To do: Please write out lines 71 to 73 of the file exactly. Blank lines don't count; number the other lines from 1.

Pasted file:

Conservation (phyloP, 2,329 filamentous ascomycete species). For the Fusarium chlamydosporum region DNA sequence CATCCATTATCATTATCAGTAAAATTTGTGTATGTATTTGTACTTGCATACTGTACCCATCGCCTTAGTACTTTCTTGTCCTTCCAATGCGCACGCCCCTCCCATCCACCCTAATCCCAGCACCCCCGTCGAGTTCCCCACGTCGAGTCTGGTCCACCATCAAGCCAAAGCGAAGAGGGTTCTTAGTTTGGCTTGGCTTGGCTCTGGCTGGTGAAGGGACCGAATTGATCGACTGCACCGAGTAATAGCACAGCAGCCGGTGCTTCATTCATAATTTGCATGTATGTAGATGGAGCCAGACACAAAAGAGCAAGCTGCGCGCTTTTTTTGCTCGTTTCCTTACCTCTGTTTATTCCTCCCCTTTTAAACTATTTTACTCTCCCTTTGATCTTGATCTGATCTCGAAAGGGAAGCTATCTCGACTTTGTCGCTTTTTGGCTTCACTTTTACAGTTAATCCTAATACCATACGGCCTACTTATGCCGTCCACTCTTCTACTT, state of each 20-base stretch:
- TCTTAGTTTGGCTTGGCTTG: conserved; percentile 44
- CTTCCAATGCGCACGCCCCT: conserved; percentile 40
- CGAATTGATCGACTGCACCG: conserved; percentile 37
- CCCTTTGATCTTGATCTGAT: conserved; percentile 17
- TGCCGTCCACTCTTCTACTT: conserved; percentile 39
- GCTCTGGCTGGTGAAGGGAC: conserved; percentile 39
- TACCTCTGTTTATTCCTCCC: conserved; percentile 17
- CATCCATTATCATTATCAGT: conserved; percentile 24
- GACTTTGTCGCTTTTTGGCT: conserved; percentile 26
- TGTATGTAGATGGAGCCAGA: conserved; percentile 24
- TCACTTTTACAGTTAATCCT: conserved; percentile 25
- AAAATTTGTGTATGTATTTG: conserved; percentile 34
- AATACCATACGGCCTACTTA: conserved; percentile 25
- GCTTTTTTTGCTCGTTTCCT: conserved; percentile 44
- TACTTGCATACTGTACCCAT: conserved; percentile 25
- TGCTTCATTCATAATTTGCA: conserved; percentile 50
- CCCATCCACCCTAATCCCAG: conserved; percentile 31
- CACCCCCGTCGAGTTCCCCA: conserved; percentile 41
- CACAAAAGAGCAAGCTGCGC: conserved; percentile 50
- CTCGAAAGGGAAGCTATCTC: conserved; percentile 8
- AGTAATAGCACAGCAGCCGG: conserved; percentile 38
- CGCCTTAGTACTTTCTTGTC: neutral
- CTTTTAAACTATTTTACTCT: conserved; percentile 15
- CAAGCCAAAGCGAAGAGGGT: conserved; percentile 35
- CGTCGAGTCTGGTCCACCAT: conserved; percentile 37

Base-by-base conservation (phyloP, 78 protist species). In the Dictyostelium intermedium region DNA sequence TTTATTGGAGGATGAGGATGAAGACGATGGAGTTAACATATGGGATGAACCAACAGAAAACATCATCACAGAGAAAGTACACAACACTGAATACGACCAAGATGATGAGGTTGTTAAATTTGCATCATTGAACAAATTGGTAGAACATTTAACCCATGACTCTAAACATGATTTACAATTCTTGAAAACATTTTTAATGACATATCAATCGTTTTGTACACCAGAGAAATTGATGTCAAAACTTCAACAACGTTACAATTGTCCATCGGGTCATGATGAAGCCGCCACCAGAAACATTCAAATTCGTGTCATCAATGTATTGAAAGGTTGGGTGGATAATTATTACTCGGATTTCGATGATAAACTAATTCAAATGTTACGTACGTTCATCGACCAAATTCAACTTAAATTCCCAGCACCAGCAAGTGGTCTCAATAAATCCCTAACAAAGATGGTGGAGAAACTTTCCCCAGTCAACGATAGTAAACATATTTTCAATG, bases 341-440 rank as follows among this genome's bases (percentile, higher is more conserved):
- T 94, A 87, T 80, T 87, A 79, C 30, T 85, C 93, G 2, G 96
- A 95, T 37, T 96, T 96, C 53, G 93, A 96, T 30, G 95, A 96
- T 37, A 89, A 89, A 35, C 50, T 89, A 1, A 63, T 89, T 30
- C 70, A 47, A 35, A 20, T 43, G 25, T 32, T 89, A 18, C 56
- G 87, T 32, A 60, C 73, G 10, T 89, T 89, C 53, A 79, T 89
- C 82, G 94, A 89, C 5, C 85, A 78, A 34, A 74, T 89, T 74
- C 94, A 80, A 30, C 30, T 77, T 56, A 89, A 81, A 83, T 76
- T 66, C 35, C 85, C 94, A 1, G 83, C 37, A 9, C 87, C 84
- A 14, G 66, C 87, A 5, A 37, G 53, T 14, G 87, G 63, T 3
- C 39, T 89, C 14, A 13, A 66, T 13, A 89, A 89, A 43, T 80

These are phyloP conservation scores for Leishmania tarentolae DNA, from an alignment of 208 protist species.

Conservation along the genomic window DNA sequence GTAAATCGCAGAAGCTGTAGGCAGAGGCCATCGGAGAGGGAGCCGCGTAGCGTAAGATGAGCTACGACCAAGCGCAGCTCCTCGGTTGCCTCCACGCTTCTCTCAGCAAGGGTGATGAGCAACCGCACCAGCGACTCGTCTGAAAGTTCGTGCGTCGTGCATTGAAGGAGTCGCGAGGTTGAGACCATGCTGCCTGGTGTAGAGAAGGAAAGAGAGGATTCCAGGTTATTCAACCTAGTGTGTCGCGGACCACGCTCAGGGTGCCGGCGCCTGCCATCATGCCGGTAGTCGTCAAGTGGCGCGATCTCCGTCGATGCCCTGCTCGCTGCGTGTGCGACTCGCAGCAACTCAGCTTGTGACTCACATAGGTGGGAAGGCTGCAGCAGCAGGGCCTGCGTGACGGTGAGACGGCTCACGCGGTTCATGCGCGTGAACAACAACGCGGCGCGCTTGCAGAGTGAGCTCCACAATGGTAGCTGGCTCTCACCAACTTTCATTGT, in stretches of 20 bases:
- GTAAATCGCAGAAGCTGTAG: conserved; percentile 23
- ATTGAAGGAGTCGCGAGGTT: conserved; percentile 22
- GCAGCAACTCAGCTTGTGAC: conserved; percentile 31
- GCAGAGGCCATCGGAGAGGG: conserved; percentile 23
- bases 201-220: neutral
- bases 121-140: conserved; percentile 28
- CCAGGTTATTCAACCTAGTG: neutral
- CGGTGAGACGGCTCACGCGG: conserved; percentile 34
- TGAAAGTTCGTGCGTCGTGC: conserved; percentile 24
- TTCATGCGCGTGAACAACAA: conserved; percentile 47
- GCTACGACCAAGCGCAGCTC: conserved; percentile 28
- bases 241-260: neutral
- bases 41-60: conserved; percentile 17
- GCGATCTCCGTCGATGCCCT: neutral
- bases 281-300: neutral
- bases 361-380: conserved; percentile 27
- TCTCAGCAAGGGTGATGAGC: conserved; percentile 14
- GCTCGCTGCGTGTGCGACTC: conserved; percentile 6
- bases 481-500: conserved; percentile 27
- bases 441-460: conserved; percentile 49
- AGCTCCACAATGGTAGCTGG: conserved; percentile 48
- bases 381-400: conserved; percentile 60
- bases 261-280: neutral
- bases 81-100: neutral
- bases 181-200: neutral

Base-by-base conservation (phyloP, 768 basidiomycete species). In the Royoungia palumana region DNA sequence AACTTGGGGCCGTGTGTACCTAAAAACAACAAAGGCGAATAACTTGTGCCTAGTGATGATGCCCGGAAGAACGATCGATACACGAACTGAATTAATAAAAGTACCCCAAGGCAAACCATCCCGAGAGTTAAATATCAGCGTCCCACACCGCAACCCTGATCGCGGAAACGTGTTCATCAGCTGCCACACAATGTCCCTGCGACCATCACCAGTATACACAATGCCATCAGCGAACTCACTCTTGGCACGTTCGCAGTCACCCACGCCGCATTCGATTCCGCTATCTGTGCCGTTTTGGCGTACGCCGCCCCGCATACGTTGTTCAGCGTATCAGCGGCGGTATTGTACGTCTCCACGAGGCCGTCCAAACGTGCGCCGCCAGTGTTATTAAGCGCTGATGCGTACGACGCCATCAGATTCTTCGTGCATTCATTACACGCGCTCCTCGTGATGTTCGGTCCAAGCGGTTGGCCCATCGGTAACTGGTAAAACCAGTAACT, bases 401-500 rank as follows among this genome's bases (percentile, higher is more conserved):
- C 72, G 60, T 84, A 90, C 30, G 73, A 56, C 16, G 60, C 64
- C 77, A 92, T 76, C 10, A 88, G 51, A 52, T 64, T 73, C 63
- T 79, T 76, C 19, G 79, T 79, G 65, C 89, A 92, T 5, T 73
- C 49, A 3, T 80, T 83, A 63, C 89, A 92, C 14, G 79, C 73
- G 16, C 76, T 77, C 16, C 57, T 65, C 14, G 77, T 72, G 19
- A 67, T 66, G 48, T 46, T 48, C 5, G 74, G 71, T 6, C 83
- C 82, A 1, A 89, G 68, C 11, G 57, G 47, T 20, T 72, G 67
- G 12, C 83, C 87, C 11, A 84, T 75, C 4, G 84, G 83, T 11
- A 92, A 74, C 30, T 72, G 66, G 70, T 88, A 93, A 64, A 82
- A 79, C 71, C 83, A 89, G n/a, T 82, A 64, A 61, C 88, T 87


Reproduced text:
- A 67, T 66, G 48, T 46, T 48, C 5, G 74, G 71, T 6, C 83
- C 82, A 1, A 89, G 68, C 11, G 57, G 47, T 20, T 72, G 67
- G 12, C 83, C 87, C 11, A 84, T 75, C 4, G 84, G 83, T 11